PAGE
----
Development

Writing Your First WordPress Theme

The aim of this tutorial is to get you building your first WordPress theme. We’ll start with quite a basic, generic website layout consisting of a header, main area (for posts & pages), footer and sidebar. The idea is that once you understand how this all comes together you can start to look at more exotic ideas.

I’m going to assume a moderate level of experience with WordPress and web development in general, but otherwise I’m going to try and keep it quite beginner friendly.

Putting the foundation in place

To put the initial building blocks in place for your theme all we have to do is create a folder and some basic files reflecting particular elements of your theme. So let’s first create the folder and then decide what these elements will be. We can then create files for each of them.

In your WordPress installation go to wp-content/themes and create a subfolder. We’ll call it “my_theme”, though of course you can more or less call it what you want, this is just a place holder for the purposes of this tutorial.

As mentioned previously we’re going to have a footer, main area, header & sidebar in this theme. So we need to create php files for each one:

  • index.php – the main file for the theme, controlling the main area and listing the locations of the other files.
  • header.php – containing the header’s code.
  • footer.php – containing the footer’s code.
  • sidebar.php – to control your sidebar.

You’ll also need to create style.css as this will control the styling of our new theme.

Starting to take shape

Now we can fill in these files with some generic code. You can largely copy and paste this in for now, changing only instances of the theme name if you used something different. Once this code is in place we have a boring theme, but a theme nonetheless. A basis from which to grow and adapt this plain layout into the stunning, award-winning theme I know you’re capable of!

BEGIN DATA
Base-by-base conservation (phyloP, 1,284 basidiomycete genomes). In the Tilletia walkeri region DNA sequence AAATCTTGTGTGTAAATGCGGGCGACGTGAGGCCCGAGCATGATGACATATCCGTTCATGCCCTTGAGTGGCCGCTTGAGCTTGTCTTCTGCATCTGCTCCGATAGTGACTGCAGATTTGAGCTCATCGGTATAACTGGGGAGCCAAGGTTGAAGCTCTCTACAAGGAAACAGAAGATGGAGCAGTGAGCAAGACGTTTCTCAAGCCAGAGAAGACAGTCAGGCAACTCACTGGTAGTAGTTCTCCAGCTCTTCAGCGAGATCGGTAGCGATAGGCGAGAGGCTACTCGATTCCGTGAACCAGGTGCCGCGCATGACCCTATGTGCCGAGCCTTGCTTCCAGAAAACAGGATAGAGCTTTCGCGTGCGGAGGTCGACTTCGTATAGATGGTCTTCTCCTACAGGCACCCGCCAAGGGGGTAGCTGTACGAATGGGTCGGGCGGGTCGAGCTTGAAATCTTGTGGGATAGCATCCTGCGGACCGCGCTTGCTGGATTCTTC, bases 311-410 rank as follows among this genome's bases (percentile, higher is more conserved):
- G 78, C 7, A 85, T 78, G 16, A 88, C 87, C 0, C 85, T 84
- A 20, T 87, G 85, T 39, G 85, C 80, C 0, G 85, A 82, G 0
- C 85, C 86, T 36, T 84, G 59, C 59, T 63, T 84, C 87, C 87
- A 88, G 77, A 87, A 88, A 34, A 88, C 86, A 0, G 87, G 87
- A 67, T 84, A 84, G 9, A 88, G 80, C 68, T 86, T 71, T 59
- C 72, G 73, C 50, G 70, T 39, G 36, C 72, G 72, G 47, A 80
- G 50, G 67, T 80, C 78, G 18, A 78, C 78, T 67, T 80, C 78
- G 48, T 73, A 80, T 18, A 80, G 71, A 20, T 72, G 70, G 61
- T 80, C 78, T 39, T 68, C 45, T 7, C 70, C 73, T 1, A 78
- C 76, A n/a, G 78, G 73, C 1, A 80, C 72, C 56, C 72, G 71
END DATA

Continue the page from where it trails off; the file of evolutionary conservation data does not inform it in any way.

Index.php

We can see a handy little php function on the first and last lines here; pulling in your header and footer respectively. So we’d best fill the code in for those next then! You can also see it handling your posts, with an exception case covered in case no posts match.

Header.php

You can see in the code above that this is where we’re bringing in the main stylesheet and setting a rather boring header of ‘Header’. We can make things a little more tricky later on by using a variable here to bring in post/page titles for the h1 tag.

Footer.php

Sidebar.php

Above we’re using inbuilt WordPress functions to grab the recent posts and archives. Have a look through the WordPress Codex’s Function Reference section for further ideas.

Style.css

The theme information has to be in a comment at the top of this file with no whitespace before it. This way admins using your theme will be able to see this information. Following this you can see we’ve set some colours for each section and set out where it will sit – e.g sidebar is set to the right and content to the left. When you’re ready you can go further in this file and start styling individual elements, such as h1 tags etc.

The Finishing Touches

Where can you go next? Well you can dive into that CSS and use more interesting colours for a start! We’ve just used one colour there, so perhaps start looking at an overall colour palette for your theme? Then as mentioned, start styling individual elements.

As we hinted at earlier there’s a whole host of inbuilt functions (and if you’re clever enough you can write your own), so start to look at what you can add to these standard blocks. Additionally, for the sake of simplicity we only used a few initial blocks (indeed you really only need style.css & index.php but you wouldn’t get far with those alone!), there’s a whole list more you can look at:

  • comments.php
  • front-page.php
  • home.php
  • single.php
  • single-.php
  • page.php
  • category.php
  • tag.php
  • taxonomy.php
  • author.php
  • date.php
  • archive.php
  • search.php
  • attachment.php
  • image.php
  • 404.php

I hope that’s helped you put together your first WordPress theme and understand a little more about how it all works.

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